I spied movement coming from the road ahead. Or perhaps it was the shifting shadows of the great oaks playing tricks. The wagon creaked to an uneasy stop. My shaking hands caressed the sickle dangling from my hip. Tallow whinnied, sensing my anxiety. I calmed her with a caress of her neck and gave a few soft taps to encourage her to trudge on. The closer I got the clearer the situation became. A man dressed in rags lay on the ground just off the path. I remained a good distance away. His mare grazed on the grass and leaves beside him. The man hacked up blood before weakly addressing me.

“You there! Merchant! What’re you peddling?”

“Ale. I hear it fetches a good price around these parts.”

The man flew into a coughing fit. He wrapped a stained wool scarf over his mouth before looking back up at me with bloodshot eyes. A cool shiver took hold of my spine. This man was withering.

“I may be a lost cause, but if you could take pity-”

“Can you pay?”

He slowly shook his head, wincing with pain at each short burst of rotation.

“I will alert the local authorities when I get to town. That is the best I can do.”

Without another glance, I gave Tallow a swift kick to her side. She stamped into a hurried trot. As we passed the dying man, the mare spooked and galloped through the trees. Her owner let out a weak cry as I left the wood. Pity is for the superstitious and weak.

The forest opened up to a hill overlooking a good sized village. Houses were sparsely gathered around a tall wooden bell tower. Structures set ablaze, now piles of char peppered the outskirts. The wither had hit this place hard.

I jumped off the saddle and walked the horses down the main road through the center of town. Wary eyes peered at me through closed shutters. I stopped at the base of the bell tower where two people greeted me with excitement. One was a man dressed in red and gold silk, obviously born into wealth. The other was a modest looking women. She wore a dark hood over her face.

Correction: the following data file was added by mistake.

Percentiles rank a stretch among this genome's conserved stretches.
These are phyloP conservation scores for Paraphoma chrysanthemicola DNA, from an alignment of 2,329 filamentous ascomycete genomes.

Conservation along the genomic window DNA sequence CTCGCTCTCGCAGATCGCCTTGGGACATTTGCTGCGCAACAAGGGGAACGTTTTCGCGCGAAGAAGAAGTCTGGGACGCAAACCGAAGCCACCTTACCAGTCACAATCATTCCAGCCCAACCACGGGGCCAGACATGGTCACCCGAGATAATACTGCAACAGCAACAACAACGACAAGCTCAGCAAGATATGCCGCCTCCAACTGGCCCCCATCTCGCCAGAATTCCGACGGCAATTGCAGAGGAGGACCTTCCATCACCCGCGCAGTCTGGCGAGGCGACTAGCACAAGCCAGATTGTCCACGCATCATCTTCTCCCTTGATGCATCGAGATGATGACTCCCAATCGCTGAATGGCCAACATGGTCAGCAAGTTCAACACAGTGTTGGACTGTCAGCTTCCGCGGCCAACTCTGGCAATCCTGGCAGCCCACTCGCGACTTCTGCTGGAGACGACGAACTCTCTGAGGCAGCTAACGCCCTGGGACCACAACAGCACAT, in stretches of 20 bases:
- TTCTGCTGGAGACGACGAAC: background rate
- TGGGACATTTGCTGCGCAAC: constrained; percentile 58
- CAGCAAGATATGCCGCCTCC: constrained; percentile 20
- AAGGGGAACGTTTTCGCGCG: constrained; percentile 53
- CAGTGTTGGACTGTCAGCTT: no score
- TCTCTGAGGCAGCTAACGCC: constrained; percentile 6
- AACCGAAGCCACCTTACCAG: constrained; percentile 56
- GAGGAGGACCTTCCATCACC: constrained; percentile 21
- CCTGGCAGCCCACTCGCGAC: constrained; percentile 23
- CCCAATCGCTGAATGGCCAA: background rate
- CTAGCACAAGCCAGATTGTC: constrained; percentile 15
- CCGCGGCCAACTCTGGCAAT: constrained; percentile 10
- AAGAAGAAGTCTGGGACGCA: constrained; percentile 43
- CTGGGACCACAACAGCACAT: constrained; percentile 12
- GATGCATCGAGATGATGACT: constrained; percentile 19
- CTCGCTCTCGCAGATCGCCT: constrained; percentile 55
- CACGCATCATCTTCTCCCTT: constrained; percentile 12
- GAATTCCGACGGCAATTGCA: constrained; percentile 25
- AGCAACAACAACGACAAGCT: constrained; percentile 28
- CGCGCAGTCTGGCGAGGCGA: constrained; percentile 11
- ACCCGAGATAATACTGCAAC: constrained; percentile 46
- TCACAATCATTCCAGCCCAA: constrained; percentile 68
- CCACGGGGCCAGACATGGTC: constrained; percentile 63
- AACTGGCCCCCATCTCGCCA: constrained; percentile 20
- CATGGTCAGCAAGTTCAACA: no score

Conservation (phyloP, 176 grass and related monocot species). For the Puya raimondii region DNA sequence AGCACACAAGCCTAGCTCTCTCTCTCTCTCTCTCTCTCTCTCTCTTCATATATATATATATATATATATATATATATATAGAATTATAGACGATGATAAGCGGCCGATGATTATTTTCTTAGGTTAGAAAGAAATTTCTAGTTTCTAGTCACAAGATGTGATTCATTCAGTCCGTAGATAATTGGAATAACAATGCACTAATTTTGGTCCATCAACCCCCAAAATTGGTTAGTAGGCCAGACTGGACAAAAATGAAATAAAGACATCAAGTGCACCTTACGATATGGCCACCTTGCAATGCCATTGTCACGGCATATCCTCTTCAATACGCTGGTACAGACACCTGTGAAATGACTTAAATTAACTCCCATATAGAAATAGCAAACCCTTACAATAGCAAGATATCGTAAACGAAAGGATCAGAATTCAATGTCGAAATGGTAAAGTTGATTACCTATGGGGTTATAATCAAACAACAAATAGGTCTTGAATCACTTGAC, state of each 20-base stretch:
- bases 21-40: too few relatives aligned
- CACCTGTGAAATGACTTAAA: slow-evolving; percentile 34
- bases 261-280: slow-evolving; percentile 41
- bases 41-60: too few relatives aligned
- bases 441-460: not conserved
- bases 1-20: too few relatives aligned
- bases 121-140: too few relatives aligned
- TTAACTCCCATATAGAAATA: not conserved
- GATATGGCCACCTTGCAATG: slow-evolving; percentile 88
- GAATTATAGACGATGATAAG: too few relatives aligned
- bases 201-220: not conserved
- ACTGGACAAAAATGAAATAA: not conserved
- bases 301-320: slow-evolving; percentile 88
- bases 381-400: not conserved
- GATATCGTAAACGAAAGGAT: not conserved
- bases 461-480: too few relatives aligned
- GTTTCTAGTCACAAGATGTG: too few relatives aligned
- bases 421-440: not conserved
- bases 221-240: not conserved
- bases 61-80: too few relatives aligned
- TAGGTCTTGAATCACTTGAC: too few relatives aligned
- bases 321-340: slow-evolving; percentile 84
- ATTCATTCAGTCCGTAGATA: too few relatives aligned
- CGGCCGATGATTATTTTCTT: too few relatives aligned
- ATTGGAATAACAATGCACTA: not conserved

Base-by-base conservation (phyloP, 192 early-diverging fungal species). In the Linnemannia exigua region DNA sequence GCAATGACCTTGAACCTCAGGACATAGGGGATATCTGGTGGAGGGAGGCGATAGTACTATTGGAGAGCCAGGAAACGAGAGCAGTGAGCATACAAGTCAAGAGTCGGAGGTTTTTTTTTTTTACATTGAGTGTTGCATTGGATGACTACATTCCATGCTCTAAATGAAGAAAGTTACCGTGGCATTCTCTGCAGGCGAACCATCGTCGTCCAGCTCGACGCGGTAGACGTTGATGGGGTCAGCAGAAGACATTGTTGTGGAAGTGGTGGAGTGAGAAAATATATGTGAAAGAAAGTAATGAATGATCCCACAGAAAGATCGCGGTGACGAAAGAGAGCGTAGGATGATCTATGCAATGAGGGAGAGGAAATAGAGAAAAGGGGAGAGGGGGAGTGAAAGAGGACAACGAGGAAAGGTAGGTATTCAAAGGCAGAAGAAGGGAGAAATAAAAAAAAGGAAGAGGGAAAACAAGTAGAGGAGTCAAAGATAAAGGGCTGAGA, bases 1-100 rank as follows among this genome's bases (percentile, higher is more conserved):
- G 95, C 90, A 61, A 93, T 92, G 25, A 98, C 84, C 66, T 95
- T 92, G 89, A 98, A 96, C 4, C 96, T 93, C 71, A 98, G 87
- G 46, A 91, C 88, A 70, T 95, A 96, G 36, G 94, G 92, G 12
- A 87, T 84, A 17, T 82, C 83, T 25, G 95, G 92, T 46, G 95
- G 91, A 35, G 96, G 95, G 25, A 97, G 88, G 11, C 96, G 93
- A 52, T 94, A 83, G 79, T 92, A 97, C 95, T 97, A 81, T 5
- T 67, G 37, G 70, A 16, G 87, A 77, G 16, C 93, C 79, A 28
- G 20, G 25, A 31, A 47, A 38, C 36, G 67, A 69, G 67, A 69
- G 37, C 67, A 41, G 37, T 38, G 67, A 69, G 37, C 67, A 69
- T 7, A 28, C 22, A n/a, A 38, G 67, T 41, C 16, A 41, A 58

“Greetings traveller! Please excuse our surprise, we don’t get many traders around here as of late.” The man beamed. “I am Baron Voss, ruler of these lands. If I may ask, what are you looking to sell today?”

“Ale. I have around two hundred gallons in total. I’m not looking to barter. Price per barrel is one hundred and twenty-five sol.”

The pair looked to each other cautiously. Their bickering began immediately, quickly escalating to screams and threats of violence. I had to get them back on track.

“One at a time now. There’s plenty for both parties, I’m sure of it.”

“Good sir, that’s just it.” The woman explained “There is not. The village needs all of it. The river to the east runs through the wither. People are dying and few have the strength to till the fields. We live off what rainwater and runoff we can capture. I fear more dead by the month’s end. We can pay sir. Everyone will chip in. The Baron would have us die of thirst before lifting a finger to do anything for the wellbeing of his subjects.”

“Now that is just a malicious lie!” Baron Voss was visibly irate. “I told them I would pay for a well! And they have the audacity to say I do nothing!”

“My Lord, we need it now! Else, the crops will not be harvested!”

“Is that a threat? My dear, so help me I will-”

“ENOUGH BICKERING!” I exclaimed. My patience grew thin with these people. The silence did not last.

“I will now present my offer” Baron Voss composed himself. “I am hosting a party at my estate tonight, for which I require ale. A lot of it. You can consider yourself among the invited should you accept my offer. There will be many powerful lords at the table. Many of whom would be delighted to broker a deal with a merchant that still ventures this far south. I will give you seven hundred sol for your entire stock, which I believe is fair seeing as how you are attempting to charge more than twice the market price.”

I licked my lips greedily. A contract with any one of those lords could spark big things. This was an opportunity I could not pass up, and the Baron knew it. He cracked a wry grin and turned to the woman. Fat tears welled up in her eyes.

“I expect the men out tending my crops first thing tomorrow morning.”

The woman resigned her head in defeat, mumbling angrily to herself as she walked away. Baron Voss on the other hand, was beaming with joy. He chuckled and slapped by back with an open palm. On the way to his estate I told him of the withering man by the side of the road. He seemed unfazed.

“I’ll dispatch some men to burn the body. You made the right decision. It’s just business.”

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